• There were clearly defined and embedded systems, processes and standard operating procedures to keep people safe and safeguarded from abuse.

  • Treatment was planned and delivered in line with national guidelines and best practice recommendations

  • Local and national audits of clinical outcomes were undertaken and quality improvements projects were implemented in order

  • It was easy for people to complain or raise a concern and they were treated compassionately when they did so.

  • There was a clear statement of vision and values, driven by quality and safety. Leaders at every level prioritised safe, high quality, compassionate care.

  • The trust had made end of life care one of its priorities in 2015/2016.

We saw several areas of outstanding practice including:

  • The trust had rolled out the Swan scheme across the trust that included a Swan bereavement suite, Swan rooms, boxes, bags and resource files for staff.

  • The palliative care team had developed a fast track checklist to provide guidance to ward staff on what to consider when discharging an end of life care patient.

  • Virginia Mason Institute (VMI) designed and developed its systems to become widely regarded as one of the safest hospitals in the world. The trust embraced these methodologies and in partnership with VMI, they have developed new initiatives within the hospital. They used the model to create the transforming care institute (TCI). TCI wants an effective approach to transforming healthcare by coachingteams and facilitating continuous improvement.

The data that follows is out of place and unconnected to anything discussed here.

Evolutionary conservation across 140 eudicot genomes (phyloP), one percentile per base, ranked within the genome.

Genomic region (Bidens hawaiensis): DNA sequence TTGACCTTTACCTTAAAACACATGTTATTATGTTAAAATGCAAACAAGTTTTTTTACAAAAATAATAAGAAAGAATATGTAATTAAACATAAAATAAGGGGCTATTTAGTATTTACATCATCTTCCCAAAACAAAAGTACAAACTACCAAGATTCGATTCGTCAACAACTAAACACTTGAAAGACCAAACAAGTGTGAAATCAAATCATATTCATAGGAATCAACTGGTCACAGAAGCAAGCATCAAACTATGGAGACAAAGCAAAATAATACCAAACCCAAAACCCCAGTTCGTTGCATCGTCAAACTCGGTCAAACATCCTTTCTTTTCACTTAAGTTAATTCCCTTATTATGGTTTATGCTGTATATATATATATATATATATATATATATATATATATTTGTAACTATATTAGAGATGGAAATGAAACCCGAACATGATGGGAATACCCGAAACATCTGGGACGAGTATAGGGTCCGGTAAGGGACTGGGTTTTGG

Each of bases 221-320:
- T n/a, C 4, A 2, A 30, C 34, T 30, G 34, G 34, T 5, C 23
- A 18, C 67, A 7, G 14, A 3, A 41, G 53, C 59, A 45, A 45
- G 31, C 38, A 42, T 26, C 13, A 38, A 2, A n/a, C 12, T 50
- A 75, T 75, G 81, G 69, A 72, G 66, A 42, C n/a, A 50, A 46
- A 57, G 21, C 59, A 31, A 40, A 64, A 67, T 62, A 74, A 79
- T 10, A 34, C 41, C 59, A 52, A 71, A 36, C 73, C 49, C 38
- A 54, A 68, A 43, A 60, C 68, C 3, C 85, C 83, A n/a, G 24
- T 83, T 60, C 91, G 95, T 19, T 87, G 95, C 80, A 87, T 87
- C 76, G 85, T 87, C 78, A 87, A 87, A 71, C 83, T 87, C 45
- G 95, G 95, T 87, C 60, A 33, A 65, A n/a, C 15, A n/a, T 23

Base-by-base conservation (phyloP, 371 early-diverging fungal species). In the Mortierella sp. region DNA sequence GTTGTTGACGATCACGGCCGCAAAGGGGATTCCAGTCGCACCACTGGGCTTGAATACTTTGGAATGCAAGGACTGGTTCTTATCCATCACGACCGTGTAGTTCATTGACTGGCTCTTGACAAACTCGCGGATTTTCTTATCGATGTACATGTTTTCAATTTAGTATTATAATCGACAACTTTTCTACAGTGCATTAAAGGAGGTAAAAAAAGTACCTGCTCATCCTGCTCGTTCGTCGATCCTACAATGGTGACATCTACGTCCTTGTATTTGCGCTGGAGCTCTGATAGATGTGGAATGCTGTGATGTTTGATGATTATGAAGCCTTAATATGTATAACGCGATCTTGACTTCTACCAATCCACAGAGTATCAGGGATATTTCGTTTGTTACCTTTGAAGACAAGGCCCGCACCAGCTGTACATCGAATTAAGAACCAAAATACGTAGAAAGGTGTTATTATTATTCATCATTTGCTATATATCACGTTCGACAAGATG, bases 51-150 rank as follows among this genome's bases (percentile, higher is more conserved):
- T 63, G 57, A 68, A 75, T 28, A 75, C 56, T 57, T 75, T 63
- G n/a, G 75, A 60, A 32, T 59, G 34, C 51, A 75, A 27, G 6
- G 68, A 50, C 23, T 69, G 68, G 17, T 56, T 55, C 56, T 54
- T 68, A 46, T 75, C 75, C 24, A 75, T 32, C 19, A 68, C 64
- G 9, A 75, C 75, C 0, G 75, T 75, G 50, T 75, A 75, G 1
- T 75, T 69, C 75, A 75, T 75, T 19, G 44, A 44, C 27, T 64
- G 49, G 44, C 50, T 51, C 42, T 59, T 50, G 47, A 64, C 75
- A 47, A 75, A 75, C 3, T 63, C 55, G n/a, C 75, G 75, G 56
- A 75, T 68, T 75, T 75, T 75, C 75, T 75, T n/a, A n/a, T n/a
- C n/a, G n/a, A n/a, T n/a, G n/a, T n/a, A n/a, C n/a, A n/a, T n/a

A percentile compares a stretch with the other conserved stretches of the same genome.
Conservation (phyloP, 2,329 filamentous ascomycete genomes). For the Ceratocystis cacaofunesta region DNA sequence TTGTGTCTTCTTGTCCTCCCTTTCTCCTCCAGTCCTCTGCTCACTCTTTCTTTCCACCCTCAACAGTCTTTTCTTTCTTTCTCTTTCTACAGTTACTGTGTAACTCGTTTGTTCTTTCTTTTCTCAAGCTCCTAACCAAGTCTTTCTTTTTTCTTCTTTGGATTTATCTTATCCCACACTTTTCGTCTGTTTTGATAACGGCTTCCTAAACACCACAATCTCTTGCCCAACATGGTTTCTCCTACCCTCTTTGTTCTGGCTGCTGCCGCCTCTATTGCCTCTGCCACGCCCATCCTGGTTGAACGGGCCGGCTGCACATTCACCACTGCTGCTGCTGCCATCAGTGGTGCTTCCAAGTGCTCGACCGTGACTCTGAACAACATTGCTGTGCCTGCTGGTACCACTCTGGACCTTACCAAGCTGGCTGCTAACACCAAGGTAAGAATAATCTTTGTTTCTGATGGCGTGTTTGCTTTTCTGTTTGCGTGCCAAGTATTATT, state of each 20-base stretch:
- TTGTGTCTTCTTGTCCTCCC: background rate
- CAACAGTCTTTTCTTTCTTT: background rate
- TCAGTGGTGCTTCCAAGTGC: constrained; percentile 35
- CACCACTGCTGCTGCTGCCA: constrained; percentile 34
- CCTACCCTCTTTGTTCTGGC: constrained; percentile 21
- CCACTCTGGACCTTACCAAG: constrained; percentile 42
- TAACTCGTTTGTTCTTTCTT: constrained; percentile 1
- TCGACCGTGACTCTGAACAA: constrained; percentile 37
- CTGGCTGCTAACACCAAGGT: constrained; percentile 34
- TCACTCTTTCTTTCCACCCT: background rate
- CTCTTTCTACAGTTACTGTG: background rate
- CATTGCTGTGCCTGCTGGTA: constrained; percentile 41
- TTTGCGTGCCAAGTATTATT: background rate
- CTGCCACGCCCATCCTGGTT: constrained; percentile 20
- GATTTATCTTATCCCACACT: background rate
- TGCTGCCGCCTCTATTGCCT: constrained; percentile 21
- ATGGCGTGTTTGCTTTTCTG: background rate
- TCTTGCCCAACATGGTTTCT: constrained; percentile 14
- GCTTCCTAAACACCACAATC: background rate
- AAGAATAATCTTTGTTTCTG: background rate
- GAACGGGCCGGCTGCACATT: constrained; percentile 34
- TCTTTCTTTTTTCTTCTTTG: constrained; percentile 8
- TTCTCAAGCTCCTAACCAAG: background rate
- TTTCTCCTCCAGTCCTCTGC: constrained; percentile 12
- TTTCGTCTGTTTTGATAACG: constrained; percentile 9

However, there were also areas of poor practice where the trust needs to make improvements.

Importantly, the trust must:

  • The trust must ensure ED meets the Department of Health’s target of discharging, admitting or transferring 95% of its patients with four hours of their arrival in the department.

  • The trust must ensure all patients brought in by ambulance are promptly assessed and triaged by a registered nurse.

  • The trust must ensure a suitably qualified member of staff triages all patients, face to face, on their arrival in ED by ambulance.

  • The trust must ensure that it meets the referral to treatment time (RTT) for admitted pathways for surgery.

  • The trust must ensure there are sufficient nursing staff on duty to provide safe care for patients. A patient acuity tool should be used to assess the staffing numbers required for the dependency of the patients

  • The trust must review its medical staffing to ensure sufficient cover is provided to keep patients safe at all times.

  • The trust must ensure that all staff have an understanding of how to assess mental capacity under the Mental Capacity Act 2005 and that assessments are completed, when required.

  • The trust must ensure the application of the World Health Organisation’s (WHO) ‘five steps to safer surgery’ checklist is improved in theatres

  • The trust must ensure that up to date safety thermometer information is displayed on all wards

In addition the trust should:

  • The trust should ensure all staff received an annual appraisal.

  • The trust should consider using the maternity specific safety thermometer to measure compliance with safe quality care.